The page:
Saturday, November 21, 2015

Notes on a meeting on matching funds from the Knight Foundation 11-10-2015 (still needs to be cleaned up or updated)

Notes on interesting themes that came up during introductions:
A lot of talk about publications (Is this the next step from people creating local archives for a legacy like documenting the emergence of the ‘Jit’, projects about Grace Lee BoggsA moment in time?)
  • See: Graphic Designer costs vs. material costs... Maybe I may need to keep mine to online only, Knight suggests that blogs are a fine way of providing a narrative (mandatory.)
  • Detroit Research is very focused and may know its audience, also it has the benefit of being connected to CCS.

A lot of talk about residencies and discussions amongst people (bringing in influential contemporary voices? Staying personally connected? Storytelling and bringing causes to attention?)
  • Anders Ruhwald will have a side project that may be semi-connected where artists can come over as well

We are an organization that does THIS, THIS, THIS, THIS and THIS.
  • A lot of these projects could be combined, but could the matching funds bolster each other?
    I'm considering having Glasgow people keep in contact with those they met already, Cezanne Charles, What Pipeline, ‘CAVE, Simone DeSousa, Popps Packing, Halima Cassells, Piper (formerly 5E), Steve Panton’s space, writers such as Lynn Crawford who has worked with Steve Panton etc., curators such as Laura Mott (careful, people are going to be BUSY!)
  • Consider bringing in publications for distribution in Glasgow, Good Press, Aye-Aye, CCA, similar to what Laura currently has up at Cranbrook, satellite/daisy chaining connections.

Many personal projects by artists working solo are being funded, including one from someone from Mexico to put up imagery of important Mexican figures in Southwest (notexactly by Detroit for Detroit as someone said at the reception? But shouldthat really matter? Too much insider/outsider drama, becomes parochial)

Bigger name artists will be put out in public, maybe this was partly sparked by the successful use of D.I.A.’s reproductions that aided the millage.
  • Hank Willis Thomas
  • Louise Nevelson
  • James Turrell
  • J Dilla’s actual music equipment

Programs that sound really familiar

Why do these people do what they do? Altruism? Should/can “artists” be agents of social change?
  • Denis Newhouse is a passionate lifelong educator, Akram Hossain seems similar
  • Non-profits need these to survive and keep things interesting
  • Particular neighborhood (maybe they live there) is overlooked
  • It’s part of the mission statement, all part of the plan, strategic planning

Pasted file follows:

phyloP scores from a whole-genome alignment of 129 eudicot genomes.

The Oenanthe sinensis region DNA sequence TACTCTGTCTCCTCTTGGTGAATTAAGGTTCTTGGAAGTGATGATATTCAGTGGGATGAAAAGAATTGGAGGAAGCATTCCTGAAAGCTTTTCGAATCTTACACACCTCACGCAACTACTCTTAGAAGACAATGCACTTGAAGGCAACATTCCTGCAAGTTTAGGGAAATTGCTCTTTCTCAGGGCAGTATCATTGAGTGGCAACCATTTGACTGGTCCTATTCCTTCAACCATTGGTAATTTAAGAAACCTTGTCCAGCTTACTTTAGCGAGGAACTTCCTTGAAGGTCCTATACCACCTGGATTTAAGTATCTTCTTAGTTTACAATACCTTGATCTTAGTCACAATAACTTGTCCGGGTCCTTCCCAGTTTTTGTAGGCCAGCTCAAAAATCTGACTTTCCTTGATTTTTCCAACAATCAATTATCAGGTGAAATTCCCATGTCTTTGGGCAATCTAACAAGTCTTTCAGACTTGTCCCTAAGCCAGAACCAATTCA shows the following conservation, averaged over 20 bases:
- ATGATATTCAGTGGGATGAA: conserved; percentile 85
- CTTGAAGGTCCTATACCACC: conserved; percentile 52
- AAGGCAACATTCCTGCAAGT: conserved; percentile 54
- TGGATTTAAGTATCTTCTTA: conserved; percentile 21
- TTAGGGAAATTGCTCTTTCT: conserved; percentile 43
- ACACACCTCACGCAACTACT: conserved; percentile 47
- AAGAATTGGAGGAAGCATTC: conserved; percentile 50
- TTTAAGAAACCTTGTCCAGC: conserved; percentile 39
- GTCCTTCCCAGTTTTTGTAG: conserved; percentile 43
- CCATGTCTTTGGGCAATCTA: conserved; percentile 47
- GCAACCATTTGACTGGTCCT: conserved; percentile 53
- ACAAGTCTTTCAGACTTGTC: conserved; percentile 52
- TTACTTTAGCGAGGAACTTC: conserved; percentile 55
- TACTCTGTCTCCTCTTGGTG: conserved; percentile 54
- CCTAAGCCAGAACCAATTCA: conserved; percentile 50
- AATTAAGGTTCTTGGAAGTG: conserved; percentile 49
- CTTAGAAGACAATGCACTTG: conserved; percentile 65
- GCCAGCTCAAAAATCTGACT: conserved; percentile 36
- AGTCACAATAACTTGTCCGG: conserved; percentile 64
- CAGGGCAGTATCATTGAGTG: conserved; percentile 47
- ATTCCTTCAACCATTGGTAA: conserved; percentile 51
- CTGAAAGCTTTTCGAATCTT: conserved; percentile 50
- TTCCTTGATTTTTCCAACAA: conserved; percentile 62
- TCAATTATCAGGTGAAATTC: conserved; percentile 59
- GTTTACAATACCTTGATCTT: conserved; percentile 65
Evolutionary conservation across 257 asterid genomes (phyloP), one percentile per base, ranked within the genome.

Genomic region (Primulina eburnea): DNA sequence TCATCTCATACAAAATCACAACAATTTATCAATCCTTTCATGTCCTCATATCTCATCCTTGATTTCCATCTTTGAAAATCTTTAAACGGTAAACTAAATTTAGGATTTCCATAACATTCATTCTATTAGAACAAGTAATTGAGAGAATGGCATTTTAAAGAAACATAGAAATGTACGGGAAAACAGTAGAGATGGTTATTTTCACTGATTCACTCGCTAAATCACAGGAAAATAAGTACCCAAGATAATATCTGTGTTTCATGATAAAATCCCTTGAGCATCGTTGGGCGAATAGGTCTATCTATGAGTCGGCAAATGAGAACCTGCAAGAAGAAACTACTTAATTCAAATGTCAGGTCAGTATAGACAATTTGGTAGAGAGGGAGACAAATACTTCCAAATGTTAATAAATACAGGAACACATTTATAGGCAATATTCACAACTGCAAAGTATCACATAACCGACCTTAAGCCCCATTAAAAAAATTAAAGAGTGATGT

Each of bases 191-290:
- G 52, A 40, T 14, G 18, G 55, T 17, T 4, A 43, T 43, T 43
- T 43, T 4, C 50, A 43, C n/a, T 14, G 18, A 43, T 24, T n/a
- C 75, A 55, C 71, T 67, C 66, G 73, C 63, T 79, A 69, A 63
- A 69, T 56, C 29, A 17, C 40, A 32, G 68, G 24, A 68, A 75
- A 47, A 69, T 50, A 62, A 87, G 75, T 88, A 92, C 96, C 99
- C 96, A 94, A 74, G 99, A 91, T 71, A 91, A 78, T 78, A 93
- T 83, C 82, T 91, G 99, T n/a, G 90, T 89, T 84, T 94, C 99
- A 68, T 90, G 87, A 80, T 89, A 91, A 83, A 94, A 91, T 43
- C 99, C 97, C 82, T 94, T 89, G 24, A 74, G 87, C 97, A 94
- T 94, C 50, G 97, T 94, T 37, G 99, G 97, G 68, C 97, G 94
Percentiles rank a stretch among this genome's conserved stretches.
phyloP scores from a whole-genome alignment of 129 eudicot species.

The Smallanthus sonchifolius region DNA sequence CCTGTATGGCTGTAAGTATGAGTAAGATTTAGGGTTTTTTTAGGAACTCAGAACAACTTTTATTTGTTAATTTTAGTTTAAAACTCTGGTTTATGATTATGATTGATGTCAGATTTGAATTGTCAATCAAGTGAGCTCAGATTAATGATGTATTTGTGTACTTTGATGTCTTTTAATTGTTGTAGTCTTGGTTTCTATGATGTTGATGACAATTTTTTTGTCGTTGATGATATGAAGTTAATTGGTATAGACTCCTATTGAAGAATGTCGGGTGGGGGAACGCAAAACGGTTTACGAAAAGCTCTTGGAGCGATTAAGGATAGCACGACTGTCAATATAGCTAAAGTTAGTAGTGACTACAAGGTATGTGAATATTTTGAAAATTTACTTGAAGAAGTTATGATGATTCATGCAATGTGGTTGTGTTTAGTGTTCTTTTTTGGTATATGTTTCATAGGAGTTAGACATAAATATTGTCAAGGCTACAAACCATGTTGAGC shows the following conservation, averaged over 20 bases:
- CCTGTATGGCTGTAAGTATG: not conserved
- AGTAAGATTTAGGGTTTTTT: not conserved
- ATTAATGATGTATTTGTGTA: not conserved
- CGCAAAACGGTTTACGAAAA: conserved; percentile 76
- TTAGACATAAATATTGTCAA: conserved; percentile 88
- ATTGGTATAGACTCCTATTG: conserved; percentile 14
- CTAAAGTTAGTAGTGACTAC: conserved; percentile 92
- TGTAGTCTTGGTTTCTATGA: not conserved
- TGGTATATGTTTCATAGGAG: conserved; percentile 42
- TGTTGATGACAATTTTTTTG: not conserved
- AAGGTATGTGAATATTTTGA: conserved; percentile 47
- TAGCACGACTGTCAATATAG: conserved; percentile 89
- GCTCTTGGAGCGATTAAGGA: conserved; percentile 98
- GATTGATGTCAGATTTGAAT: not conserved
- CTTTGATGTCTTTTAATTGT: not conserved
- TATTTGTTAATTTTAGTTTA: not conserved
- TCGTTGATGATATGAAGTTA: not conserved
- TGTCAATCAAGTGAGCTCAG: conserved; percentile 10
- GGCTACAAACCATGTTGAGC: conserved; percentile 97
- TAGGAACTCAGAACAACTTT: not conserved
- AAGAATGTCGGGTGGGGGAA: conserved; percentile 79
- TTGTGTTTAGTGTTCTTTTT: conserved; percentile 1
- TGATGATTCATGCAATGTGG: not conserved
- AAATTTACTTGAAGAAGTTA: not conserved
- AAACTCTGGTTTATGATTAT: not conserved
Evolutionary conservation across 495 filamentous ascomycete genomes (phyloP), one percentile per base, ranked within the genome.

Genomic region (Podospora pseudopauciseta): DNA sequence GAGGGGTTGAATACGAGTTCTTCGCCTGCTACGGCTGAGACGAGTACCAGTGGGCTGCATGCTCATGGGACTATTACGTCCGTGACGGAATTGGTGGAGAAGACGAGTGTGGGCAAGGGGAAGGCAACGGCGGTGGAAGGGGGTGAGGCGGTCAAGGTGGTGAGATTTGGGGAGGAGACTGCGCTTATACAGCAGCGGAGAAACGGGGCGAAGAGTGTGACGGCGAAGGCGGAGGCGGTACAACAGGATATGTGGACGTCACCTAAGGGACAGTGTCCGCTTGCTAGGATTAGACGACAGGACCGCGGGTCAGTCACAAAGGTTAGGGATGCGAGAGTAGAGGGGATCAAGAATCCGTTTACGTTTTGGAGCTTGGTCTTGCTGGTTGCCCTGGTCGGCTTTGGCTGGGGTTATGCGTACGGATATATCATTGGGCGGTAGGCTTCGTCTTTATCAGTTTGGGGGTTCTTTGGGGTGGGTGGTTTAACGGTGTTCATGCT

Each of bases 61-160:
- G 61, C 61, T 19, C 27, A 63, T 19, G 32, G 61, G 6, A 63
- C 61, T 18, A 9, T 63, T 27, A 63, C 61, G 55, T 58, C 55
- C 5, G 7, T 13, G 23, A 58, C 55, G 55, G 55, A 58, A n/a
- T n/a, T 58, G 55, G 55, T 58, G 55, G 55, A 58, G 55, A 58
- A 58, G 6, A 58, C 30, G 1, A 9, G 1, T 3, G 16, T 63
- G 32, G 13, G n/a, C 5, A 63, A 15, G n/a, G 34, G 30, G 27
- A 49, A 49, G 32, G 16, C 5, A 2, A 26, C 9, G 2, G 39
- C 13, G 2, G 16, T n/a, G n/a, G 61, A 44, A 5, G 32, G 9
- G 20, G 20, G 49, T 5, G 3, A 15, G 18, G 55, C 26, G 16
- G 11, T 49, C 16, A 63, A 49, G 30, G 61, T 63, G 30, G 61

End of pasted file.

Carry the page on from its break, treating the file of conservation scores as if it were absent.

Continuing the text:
• Setting up others for greatness, but getting out of their way, thriving on the unknown
  • How many of us are considered ‘local celebrities’? How do we work against the poisonous ego habit?
  • Public funding is gone, who else is going to bring in our values into the future?

Not organized with a 501-C3? (That’s most of us?)
  • Fiscal Sponsorship!  (A tool for arranging non-taxable donations)
  • Miami Foundation has a very good admin fee, only 4% compared to 7 or 8% and matching checks mailed weekly, invoices on your behalf, takes care of taxes, good at streamlining Kickstarter campaigns.
Allaying fears:
  • An easy way to get started is by working on receiving 10% of the funds via in-kind donations (labor?)
  • 96% match rate (see Steve Hughes who personally described their flexibility) 2 years becomes 4…
  • Flexibility (no rules, no dictating, except they do request that all press  releases must be seen first)
  • Budgets can flex with good reasons/communication (think of categories as gen. buckets) Put in place in the contract is a 5% budget leeway
  • The deadlines for raising funds/getting everything finished is flexible within reason
  • The overall idea behind what you plan to do can change
  • You have worthy ideas and a great community, you will be fine.
  • Corporate structures are always looking for ways to write something off (Is there a time of the year in particular?), ways to achieve their mission statement in interesting ways to stay relevant, can partner with your project as free advertising for their business and frankly don’t want to be left out if it gets press. 

Informal ideas that may produce the best outcomes:
  • A strong cohort
  • Some non-profits offered assistance as mentors (Who was it that suggested this?)
  • Reminds me of when the local non-profits met together to share tactics and share resources, people I remember who were there: Diane Van Buren, Ryan Hertz, Phil Cooley... so many people from that initial introduction reached out to lend so much in in-kind donations from free studio space to scissor lifts and more!